Indigenous women and the camera

By Costa Maragos Posted: August 1, 2017 6:00 a.m.

Dr. Sherry Farrell Racette is professor in the Department of Visual Arts. Her class Indigenous Women and the Camera is offered in the Fall, 2017 semester.
Dr. Sherry Farrell Racette is professor in the Department of Visual Arts. Her class Indigenous Women and the Camera is offered in the Fall, 2017 semester. Photo courtesy Mike Latschislaw

Romanticized images of Indigenous women have endured for generations. Think of the myth of the postcard-perfect South Sea maiden, gazing out to the sea or the Indian princess, popularized in contemporary culture.

According to Dr. Sherry Farrell Racette, Indigenous women have had a “long and problematic relationship with the camera.”

Racette, a professor in the Department of Visual Arts, presents her Art History Class (ARTH390) “Indigenous Women and the Camera,” offered in the fall, 2017 semester. The class will examine how the ‘colonial lens created a visual legacy of exoticism and objectification.’

However, as Racette points out, women also sought the camera for their own purposes, seizing control of their own representation, and ‘speaking back.’ The course explores both legacies.
 
You state Indigenous women have had a ‘problematic’ relationship with the camera, historically speaking. What do you mean by that?

Our relationship with the camera was preceded by our relationship with the pencil and paintbrush, but the camera is generally seen as more accurate and “real”. The camera is a pretty interesting object. It has tremendous authority, but who holds it? Who presses the shutter? How did the person in front of the lens find themselves there? Who are the images being created for – who is the consumer? While images of men outnumber images of women significantly, and that a whole other legacy, those representations have come to define who we actually were – our essence. The earliest images of Indigenous women were either hypersexualized or romantic, and they are surprisingly resilient. Variations have morphed across generations of popular media.

Indigenous women on camera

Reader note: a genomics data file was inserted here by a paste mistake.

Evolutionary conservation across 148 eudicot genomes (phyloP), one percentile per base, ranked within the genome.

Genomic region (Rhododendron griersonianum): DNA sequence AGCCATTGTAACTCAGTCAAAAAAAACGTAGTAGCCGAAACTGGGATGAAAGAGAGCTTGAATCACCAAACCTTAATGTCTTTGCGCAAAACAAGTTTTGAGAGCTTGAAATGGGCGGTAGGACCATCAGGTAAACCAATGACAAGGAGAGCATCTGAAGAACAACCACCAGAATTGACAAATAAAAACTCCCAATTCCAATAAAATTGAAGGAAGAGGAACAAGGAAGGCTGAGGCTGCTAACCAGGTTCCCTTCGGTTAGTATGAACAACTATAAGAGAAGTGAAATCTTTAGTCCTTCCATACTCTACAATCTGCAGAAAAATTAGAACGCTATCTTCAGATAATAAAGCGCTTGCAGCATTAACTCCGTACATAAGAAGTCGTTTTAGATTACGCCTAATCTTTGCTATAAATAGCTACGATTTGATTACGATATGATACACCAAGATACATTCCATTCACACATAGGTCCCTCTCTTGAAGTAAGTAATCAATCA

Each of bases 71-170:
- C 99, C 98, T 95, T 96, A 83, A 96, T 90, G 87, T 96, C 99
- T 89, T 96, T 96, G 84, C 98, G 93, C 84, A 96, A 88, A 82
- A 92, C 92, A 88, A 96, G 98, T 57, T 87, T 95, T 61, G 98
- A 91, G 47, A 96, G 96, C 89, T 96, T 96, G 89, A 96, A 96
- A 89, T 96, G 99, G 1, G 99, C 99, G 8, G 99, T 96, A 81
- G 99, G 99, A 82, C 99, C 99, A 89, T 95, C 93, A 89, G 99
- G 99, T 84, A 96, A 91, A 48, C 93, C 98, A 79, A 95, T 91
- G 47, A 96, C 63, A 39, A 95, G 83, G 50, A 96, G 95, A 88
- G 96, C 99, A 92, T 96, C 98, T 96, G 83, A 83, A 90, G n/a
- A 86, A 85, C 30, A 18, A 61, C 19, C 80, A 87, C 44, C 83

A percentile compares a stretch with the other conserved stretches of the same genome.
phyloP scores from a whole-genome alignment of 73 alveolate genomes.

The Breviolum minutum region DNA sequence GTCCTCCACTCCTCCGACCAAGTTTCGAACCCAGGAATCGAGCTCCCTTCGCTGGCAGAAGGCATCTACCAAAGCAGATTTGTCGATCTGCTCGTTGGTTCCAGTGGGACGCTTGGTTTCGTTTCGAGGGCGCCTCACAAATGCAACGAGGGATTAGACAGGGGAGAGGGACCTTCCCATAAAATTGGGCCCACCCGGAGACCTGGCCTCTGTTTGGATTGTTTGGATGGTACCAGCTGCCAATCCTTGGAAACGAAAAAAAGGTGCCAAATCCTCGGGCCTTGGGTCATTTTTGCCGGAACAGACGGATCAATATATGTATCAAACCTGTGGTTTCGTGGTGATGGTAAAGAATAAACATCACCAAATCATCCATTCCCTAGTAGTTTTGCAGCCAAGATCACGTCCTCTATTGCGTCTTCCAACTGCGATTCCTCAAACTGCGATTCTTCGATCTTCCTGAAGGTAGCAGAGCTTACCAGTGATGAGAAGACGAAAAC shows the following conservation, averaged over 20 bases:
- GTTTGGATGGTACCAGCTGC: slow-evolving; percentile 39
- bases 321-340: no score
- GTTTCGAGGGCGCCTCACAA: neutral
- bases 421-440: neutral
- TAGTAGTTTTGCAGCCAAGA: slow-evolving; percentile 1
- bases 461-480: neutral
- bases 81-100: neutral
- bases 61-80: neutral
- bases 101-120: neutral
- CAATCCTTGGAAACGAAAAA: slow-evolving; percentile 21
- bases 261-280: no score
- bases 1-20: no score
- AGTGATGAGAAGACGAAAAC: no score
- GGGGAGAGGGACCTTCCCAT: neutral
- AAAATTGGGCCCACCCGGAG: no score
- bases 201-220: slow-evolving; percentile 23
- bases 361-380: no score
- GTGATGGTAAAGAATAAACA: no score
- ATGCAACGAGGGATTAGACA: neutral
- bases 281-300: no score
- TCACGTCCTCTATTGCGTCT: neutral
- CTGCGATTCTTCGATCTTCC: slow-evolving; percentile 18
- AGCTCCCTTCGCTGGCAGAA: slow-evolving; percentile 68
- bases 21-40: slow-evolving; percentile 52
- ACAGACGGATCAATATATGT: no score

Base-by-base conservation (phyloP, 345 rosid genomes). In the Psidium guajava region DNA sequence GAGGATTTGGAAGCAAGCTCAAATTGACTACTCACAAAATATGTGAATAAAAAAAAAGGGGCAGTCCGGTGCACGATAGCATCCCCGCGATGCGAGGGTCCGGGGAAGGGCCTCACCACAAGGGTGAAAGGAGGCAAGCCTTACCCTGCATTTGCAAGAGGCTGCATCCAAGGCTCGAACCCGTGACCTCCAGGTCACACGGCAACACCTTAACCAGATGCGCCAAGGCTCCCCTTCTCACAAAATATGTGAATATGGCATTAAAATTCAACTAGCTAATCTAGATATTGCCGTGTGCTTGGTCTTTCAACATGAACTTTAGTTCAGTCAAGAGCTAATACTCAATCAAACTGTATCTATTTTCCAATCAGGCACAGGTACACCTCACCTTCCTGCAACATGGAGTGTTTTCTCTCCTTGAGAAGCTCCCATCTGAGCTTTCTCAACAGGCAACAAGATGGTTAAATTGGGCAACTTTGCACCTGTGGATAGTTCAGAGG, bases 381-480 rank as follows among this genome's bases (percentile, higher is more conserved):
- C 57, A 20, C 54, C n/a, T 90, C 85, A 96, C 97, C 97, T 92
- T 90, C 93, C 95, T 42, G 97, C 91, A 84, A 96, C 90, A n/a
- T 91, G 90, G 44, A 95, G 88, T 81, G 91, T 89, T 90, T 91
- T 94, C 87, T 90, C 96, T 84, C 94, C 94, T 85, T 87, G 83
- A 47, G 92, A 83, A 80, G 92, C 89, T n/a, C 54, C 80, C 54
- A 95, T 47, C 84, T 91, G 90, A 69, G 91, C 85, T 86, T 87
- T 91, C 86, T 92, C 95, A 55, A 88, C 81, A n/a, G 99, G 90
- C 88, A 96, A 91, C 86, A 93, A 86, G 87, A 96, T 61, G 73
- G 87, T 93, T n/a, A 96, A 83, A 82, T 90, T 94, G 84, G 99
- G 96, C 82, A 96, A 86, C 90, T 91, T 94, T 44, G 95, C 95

Cherokee female 1902 seminary graduating class from the Jennie Ross Cobb Collection. Courtesy of Oklahoma History Society.

What are some glaring examples of Indigenous women as seen through the ‘colonial lens?’

The lone expressionless woman gazing into the distance is one of the more benign recurring images, but colonial photography from Africa and the Pacific is particularly disturbing. Many were taken under the guise of “study” but began to circulate as 19th-century pornography. Some were taken by force – you can almost see the rifle behind the camera. There are striking similarities to images created around the world. Many contemporary Indigenous scholars and activists have equated violence against Indigenous women with violence against the land, and many of these images are a record of how deeply rooted this is.

Women, however, have taken a measure of control by turning the lens on themselves. And this is covered in the class as well. What difference do we see in the way Indigenous women are portrayed as a result?

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Asiniy Iskwew (Rock Woman). Photo courtesy of Lori Blondeau, 2016
The earliest images are photographs taken by young women enjoying new technology. They provide a powerful contrast to sad, vanishing, sexualized images – laughing groups of friends wearing the dress of the day, photographs of family and community events. They are a testimony to resilience and vitality. As women began to engage with the camera as artists and filmmakers, they often directly or indirectly addressed the legacy of colonialism. Their work is incredibly powerful. The three Indigenous women who have represented their countries at the Venice Biennale, the art Olympics, are all lens-based artists.

You taught this class at the University of Manitoba. Now you are bringing it to the U of R for the first time. Why do you feel it is important for students to understand this aspect of the history of Indigenous women?

This is an area I want to develop at the University of Regina – my position is Indigenous Art Histories and I will teach in MAP’s Cultures of Display major. I’ve addressed issues of representation and how we change the message throughout my career. I developed the original course for the Women’s and Gender Studies program at the University of Manitoba as a way to critique photography and film from a feminist and Indigenous perspective, but also to celebrate the incredible body of contemporary work Indigenous women are creating around the world. Many students chose the major project option, creating their own photographs or curating mini-exhibitions. One did an animated short film. Only two were Fine Arts majors and they found it empowering to express themselves visually. I’m hoping to facilitate this again. I believe everyone working in the arts should have a firm grasp of this subject, but I’m hoping to attract students from a range of disciplines because I think this is for everyone.
 
Dr. Sherry Farrell Racette was recently appointed Professor of Visual Arts  – Indigenous Art Histories and Cultures of Display in the Faculty of Media, Art, and Performance. Farrell Racette comes to the U of R from the University of Manitoba where she was cross-appointed to Native Studies and Women and Gender Studies. She has taught at the U of R as well as First Nations University of Canada and the Gabriel Dumont Institute. Welcome back to the U of R Sherry.